Two items relevant to long COVID

One of the tricky issues in studying in long COVID is: how widely do researchers cast their net? Initial reports acknowledged that people who were hospitalized and in intensive care may take a while to get back on their feet. But the number of people who had SARS-CoV-2 infections and were NOT hospitalized, yet experienced lingering symptoms, may be greater. A recent report from the United Kingdom, published in PLOS Medicine, studied more than Read more

All your environmental chemicals belong in the exposome

Emory team wanted to develop a standard low-volume approach that would avoid multiple processing steps, which can lead to loss of material, variable recovery, and the potential for Read more

Signature of success for an HIV vaccine?

Efforts to produce a vaccine against HIV/AIDS have been sustained for more than a decade by a single, modest success: the RV144 clinical trial in Thailand, whose results were reported in 2009. Now Emory, Harvard and Case Western Reserve scientists have identified a gene activity signature that may explain why the vaccine regimen in the RV144 study was protective in some individuals, while other HIV vaccine studies were not successful. The researchers think that this signature, Read more

autoantibodies

More evidence for autoantibodies in severe COVID-19

A recent paper from Emory pathologist Cheryl Maier and colleagues provides more evidence for autoantibodies in critically ill COVID-19 patients. Autoantibodies are signs that the immune system attacking the body itself, and are features of diseases such as lupus and rheumatoid arthritis. They have been proposed as an explanation for the severity of some acute COVID-19 cases, as well as continued symptoms in long COVID.

Generally, antibodies are a good thing, and a major goal of COVID-19 vaccination is to drive the immune system to generate protective antibodies against the coronavirus. With autoantibodies and COVID, the idea is that intense inflammation coming from viral infection is causing immune cells to become confused. Not every COVID-19 patient’s immune system goes off the rails, but the train wreck seems to happen more often in COVID-19.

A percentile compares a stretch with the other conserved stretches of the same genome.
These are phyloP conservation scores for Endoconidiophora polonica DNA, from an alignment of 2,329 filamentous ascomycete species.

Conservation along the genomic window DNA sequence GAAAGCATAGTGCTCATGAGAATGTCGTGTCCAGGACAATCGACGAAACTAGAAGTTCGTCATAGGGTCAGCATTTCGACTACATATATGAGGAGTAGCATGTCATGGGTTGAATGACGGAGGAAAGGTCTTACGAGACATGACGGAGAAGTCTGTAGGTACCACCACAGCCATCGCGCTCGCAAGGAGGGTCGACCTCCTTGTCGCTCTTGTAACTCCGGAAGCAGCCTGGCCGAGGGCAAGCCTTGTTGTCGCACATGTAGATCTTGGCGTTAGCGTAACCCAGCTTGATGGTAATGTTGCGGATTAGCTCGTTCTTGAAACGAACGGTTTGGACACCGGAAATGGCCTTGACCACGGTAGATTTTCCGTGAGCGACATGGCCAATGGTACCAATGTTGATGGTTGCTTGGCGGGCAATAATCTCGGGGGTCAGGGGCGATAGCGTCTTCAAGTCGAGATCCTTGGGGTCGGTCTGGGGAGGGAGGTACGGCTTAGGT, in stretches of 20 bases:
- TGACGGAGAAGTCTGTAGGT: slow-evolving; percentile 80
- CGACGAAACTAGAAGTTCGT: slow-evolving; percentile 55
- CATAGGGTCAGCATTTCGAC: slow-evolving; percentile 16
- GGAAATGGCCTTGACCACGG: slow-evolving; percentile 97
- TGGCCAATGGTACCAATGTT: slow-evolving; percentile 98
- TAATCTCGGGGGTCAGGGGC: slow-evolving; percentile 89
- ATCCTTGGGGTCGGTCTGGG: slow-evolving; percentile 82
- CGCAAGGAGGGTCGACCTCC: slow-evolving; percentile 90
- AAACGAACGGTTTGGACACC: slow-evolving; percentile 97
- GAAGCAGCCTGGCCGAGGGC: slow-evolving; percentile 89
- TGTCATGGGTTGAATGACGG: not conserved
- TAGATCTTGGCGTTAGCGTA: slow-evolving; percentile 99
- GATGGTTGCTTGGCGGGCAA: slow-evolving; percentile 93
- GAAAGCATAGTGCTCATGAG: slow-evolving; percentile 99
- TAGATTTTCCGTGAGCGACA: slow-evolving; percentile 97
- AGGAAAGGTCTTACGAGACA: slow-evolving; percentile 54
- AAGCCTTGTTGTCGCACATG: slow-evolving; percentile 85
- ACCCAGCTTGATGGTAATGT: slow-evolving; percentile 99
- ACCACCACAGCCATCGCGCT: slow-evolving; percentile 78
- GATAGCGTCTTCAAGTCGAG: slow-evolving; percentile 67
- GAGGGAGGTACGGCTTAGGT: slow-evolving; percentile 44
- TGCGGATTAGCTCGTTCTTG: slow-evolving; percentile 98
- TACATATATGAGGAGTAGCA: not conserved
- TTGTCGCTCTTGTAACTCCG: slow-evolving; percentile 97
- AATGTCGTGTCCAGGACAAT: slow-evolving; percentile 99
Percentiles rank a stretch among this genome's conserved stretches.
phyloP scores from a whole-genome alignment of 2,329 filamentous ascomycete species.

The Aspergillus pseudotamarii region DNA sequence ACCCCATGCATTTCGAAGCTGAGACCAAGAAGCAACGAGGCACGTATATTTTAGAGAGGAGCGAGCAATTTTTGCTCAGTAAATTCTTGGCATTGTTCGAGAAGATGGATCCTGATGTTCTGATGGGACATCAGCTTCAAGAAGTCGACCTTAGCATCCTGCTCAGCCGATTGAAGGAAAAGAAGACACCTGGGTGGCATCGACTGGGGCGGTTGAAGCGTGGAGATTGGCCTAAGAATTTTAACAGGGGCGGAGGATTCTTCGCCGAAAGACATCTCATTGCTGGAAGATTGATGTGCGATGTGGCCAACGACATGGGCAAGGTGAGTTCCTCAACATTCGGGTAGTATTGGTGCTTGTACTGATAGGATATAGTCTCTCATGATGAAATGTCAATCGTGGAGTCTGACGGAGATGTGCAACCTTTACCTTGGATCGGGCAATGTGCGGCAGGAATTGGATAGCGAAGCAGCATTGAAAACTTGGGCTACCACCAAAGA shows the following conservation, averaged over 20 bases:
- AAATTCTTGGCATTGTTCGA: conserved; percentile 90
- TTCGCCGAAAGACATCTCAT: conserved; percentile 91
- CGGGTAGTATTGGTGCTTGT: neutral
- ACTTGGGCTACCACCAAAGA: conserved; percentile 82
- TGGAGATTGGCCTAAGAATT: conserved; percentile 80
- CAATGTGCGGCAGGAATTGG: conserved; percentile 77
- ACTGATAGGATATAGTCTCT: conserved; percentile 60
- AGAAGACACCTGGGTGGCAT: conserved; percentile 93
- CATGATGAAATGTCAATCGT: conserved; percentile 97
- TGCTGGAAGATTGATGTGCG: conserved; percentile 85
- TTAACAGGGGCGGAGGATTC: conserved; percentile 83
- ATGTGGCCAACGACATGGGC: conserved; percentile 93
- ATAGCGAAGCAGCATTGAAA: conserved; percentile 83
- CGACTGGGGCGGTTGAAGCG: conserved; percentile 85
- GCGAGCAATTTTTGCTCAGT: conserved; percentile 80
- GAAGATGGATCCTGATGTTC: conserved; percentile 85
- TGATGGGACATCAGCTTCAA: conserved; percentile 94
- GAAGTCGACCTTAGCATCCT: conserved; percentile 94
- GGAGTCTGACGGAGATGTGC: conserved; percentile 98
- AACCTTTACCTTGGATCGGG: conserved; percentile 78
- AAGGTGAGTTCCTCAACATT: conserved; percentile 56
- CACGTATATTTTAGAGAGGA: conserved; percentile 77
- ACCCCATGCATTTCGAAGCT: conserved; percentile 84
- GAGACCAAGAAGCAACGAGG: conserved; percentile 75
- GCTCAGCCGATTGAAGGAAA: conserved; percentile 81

Last year, immunologist Ignacio Sanz’s lab at Emory demonstrated that patients with severe COVID-19 display signs of immune dysregulation similar to those seen in lupus. A follow-up preprint found the suspected autoantibodies, and several other labs have observed autoantibodies in COVID-19 that may be sabotaging antiviral responses or perturbing blood clotting. Now, an active topic of investigation is whether the autoantibodies last longer or don’t diminish as quickly in long COVID. Stay tuned.

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Cheryl Maier, MD, PhD

However, in the current paper in Cell Reports Medicine, autoantibodies were also found in most control samples from intensive care unit patients with pneumonia or sepsis, who are experiencing a state of systemic inflammation comparable to severe COVID-19.

“It’s a reminder that autoantibodies are not necessarily unique to COVID,” Maier says. “They may be more dramatic in COVID, but we see autoantibodies associated with other severe diseases too.”

Maier is medical director for Emory’s Special Coagulation Laboratory, and her team came to the autoimmunity question from a side angle. They were investigating blood clots and hyperviscosity in COVID-19 patients, and wanted to check whether high concentrations of antibodies might be an explanation. Antibodies are proteins, after all, and if someone’s blood is full of them, they thicken it.

Read more

Posted on by Quinn Eastman in Immunology Leave a comment